The next phrase, however, “to nullify their holy religion” was something unprecedented and horrible. For the first time in known history, one nation persecuted another nation simply on the basis of their religious beliefs and the consequent manner in which they lived their lives. This was patently intolerable. This was more than the Maccabees and their small band of Chasidim could bear. How could they live when the evil oppressors sought to prevent them from being “involved in Torah and Mitzvot?” In truth, Antiochus and his hordes sought to destroy the very substance of Judaism, namely, the potential to bring kedushah (holiness) into the world.
“They stole their money and forcibly took their daughters,” is composed of two separate acts of malfeasance. Once again, if Antiochus had simply stolen our property, as pernicious as this would have been, it would not have caused the revolt. They, however, “forcibly took their daughters,” and thus committed the unspeakable crime of gilui arayot (illicit physical relations). In short, the Syrian-Greeks ripped asunder the fabric of Jewish society when they forced Jewish women, and in particular new brides, to be party to their depraved and licentious acts. This was abominable to all who held the Torah and its future dear. Indeed, this act, in and of itself, would have been sufficient cause for the revolt.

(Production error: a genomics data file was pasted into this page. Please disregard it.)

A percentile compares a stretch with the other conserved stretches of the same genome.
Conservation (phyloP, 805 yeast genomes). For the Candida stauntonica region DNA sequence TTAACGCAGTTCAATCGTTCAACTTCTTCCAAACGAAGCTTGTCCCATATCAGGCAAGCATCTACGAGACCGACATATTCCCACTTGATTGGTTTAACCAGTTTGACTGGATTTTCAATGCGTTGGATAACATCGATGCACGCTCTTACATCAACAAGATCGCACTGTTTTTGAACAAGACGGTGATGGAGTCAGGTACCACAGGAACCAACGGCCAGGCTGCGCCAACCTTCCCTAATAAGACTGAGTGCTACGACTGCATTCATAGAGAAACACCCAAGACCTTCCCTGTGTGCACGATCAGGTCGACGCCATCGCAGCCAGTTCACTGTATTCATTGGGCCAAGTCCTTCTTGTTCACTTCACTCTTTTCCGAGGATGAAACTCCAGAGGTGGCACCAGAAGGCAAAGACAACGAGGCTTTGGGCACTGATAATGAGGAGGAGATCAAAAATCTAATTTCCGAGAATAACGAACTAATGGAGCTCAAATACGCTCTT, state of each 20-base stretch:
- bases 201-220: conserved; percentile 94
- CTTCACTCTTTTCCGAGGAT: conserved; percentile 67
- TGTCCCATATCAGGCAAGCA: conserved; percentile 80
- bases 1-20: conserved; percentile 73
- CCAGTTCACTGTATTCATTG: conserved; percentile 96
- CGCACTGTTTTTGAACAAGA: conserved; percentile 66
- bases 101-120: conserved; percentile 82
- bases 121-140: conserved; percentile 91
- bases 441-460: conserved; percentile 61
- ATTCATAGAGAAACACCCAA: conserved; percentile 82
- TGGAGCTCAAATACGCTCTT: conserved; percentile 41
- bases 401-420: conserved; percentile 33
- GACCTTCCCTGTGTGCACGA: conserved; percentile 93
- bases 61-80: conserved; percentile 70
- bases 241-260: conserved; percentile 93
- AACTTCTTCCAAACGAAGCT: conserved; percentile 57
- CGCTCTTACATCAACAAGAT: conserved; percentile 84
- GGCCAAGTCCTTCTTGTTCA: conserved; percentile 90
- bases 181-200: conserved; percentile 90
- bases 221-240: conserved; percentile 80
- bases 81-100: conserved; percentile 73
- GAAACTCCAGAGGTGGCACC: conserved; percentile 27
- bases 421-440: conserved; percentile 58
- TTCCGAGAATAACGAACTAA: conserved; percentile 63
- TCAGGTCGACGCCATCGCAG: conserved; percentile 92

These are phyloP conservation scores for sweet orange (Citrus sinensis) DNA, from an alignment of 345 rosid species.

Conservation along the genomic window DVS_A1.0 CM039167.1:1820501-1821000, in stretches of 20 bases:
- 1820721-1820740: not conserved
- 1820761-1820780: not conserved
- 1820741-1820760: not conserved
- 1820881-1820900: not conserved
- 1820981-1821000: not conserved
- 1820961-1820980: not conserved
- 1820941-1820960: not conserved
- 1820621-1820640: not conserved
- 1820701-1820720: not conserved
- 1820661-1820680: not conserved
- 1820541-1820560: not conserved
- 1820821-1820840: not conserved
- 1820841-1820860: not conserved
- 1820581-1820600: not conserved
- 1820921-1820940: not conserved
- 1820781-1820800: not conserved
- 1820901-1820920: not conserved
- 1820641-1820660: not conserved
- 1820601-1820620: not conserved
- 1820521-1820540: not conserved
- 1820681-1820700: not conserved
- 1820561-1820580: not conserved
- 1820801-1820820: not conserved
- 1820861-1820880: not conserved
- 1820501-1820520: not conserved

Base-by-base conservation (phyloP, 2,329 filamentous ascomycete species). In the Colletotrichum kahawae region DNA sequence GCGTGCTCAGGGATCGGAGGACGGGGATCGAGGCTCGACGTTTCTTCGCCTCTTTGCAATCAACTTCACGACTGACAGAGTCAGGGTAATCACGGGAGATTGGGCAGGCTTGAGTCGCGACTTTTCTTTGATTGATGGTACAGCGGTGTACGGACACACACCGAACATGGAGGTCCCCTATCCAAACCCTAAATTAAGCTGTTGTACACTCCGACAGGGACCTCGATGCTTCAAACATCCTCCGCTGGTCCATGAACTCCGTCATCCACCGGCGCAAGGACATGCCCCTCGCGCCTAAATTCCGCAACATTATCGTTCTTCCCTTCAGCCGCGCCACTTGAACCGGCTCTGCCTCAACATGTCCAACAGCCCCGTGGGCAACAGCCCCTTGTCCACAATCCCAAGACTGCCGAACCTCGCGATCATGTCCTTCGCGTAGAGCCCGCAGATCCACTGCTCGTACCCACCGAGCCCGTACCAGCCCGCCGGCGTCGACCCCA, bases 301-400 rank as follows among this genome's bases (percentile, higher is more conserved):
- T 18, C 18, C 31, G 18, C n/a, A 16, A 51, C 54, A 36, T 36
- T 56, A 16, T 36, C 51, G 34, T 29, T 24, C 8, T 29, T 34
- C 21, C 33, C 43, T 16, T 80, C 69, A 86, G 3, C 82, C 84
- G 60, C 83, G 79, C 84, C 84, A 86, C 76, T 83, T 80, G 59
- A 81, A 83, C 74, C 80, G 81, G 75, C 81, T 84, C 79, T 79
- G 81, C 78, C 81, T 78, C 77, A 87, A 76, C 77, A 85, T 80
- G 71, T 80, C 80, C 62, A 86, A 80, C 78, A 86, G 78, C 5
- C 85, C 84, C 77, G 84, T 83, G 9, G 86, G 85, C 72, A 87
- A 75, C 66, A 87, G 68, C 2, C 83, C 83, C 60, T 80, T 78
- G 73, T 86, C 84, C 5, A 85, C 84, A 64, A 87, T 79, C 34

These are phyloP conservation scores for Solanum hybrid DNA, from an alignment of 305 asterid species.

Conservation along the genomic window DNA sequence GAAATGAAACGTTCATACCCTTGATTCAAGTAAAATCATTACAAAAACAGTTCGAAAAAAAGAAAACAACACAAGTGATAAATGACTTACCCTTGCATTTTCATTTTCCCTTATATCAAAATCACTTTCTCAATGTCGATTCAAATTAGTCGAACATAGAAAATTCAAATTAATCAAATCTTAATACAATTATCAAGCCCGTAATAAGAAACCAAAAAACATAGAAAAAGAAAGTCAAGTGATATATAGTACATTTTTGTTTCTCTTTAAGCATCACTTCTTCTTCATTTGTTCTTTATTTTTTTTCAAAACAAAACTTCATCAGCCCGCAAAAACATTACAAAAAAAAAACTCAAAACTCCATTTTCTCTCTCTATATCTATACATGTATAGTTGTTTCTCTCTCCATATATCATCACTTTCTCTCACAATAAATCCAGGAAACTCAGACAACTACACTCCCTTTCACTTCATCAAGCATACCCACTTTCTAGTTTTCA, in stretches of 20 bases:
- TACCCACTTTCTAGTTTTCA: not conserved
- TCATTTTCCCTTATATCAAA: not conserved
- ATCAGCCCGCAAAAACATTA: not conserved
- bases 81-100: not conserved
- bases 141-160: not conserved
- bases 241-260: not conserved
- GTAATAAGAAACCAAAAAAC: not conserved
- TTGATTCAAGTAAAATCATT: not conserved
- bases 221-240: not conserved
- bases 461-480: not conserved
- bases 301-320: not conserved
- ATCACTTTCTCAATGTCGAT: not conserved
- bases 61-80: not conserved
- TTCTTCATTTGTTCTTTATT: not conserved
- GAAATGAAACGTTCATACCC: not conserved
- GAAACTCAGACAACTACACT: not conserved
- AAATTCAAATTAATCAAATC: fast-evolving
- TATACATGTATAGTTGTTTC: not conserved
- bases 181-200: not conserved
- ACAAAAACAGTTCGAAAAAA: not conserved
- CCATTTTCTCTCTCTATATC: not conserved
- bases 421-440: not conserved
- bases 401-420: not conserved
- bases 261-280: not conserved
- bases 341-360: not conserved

“They entered the Temple and performed horrendous actions and rendered ritually impure the pure,” is alluded to in the baraita known as “Mai Chanukah?” (“What is Chanukah?,” Talmud Bavli, Shabbat 21b), found explicitly in the Al Hanissim (Concerning the Miracles) prayer in the Siddur, and in the Rambam’s Hilchot Chanukah. It is a continuation of the theme of Syrian-Greek anti-Jewish religious persecution. Antiochus and his Syrian-Greek marauders thought that they could destroy Judaism by destroying the kedushah of our holy Temple. This strategy had been an abject failure under Sennacherib. His annihilation of the First Temple (586) was a devastating blow. Yet, it destroyed neither our will nor our essential belief structure. In fact, the Babylonian Exile led eventually to the creation of a thriving Jewish civilization in Babylon, the greatest fruit of which was the Babylonian Talmud. The Syrian-Greeks, however, with their unmitigated hubris, thought that they could accomplish what the Assyrians had failed to do. Thus, they challenged G-d and sought to dethrone Him from His celestial glory by attacking the spiritual foundations of His holy Temple. They, too, due to Hashem’s “behind-the-scenes help” (hester panim), failed miserably in their ill-fated attempt. Instead, this abomination only served to galvanize Matityahu, Yehudah and the rest of the Maccabees, in their holy mission to drive off the Syrian-Greek invaders and re-purify the Beit Hamikdash.